Smaller lenders argue for a piece of the $200 billion pie
Non-bank lenders crowded Canberra’s Parliament House early this week to argue to the treasurer that the big banks are getting an unfair advantage in the mortgage market.
Non-bank lenders argue that they’re not facing a level playing field due to the majors’ access to ultra-cheap funding put in place in response to the COVID-19 pandemic. Deposit-taking banks can access the Reserve Bank of Australia’s $200 billion Term Funding Facility, which was put in place to ensure that credit continued to flow during the pandemic. When the RBA slashed the cash rate to a record low of 0.1% last month, it also said the rate on drawing from the TFF would be reduced to 10 basis points.
Non-banks argue that the cheap funding for DTIs means that banks have an unfair competitive advantage. Non-banks themselves cannot access the funds because they do not have RBA settlement accounts.
Read more: Non-banks urge revamp of TFF criteria
Representatives of non-banks held closed-door meetings with officials in Canberra, arguing that the COVID-19 measures needed to be more neutral to competition, according to a report by The Australian Financial Review.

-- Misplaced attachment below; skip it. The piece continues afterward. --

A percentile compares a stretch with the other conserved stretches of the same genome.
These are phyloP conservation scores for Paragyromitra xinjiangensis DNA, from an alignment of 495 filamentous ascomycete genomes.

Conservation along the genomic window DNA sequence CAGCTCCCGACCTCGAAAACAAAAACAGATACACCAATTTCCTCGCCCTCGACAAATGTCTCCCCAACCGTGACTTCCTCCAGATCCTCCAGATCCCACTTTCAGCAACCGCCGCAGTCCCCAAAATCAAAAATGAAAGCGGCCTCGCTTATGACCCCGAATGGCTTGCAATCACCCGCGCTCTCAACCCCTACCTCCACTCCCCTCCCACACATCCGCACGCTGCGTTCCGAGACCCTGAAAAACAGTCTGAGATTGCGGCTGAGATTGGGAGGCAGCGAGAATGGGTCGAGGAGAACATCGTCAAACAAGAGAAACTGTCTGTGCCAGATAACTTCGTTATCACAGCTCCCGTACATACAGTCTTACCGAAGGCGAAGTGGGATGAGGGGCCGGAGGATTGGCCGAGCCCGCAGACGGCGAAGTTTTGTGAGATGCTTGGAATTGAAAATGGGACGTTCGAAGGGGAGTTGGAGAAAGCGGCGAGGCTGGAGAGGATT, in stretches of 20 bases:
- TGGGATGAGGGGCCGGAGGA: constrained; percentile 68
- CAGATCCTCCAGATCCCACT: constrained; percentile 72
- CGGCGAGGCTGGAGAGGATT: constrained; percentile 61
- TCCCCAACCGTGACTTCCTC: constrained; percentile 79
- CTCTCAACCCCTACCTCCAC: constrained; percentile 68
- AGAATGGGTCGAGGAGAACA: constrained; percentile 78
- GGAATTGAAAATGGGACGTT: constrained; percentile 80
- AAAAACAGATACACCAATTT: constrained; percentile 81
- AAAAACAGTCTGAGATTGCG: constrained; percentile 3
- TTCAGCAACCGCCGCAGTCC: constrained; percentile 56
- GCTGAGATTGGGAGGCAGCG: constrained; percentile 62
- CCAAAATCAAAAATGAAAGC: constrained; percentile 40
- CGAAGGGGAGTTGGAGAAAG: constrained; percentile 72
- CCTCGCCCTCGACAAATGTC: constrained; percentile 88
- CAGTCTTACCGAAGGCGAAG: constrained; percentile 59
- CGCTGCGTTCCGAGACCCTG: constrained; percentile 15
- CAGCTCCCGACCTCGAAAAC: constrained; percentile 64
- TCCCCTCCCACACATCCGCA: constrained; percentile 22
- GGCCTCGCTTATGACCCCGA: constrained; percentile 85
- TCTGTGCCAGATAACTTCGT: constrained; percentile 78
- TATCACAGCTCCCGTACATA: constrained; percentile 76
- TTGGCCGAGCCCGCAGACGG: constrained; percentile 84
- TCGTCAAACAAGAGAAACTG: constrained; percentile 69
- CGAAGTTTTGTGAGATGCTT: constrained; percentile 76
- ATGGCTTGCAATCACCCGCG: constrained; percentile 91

There were also discussions about potential solutions. One possibility is for the Australian Office of Financial Management to offer warehouse funding to non-banks at the same rate the banks get.
Whether Treasurer Josh Frydenburg acts to address non-banks’ grievances remains to be seen, especially since the country seems to be emerging from the pandemic faster than expected. The last day for drawdowns under the TFF is June 30, and the banks have already been inundated with deposits, AFR reported. That means there’s not much need to extend the TFF’s time frame, unless there’s a drastic change in the pace of recovery.
The latest discussions included non-banks Mortgage House, Resimac, Columbus Capital, Firstmac, and mortgage broker AFG. The Australian Securitisation Forum and FinTech Australia are also involved in the funding push.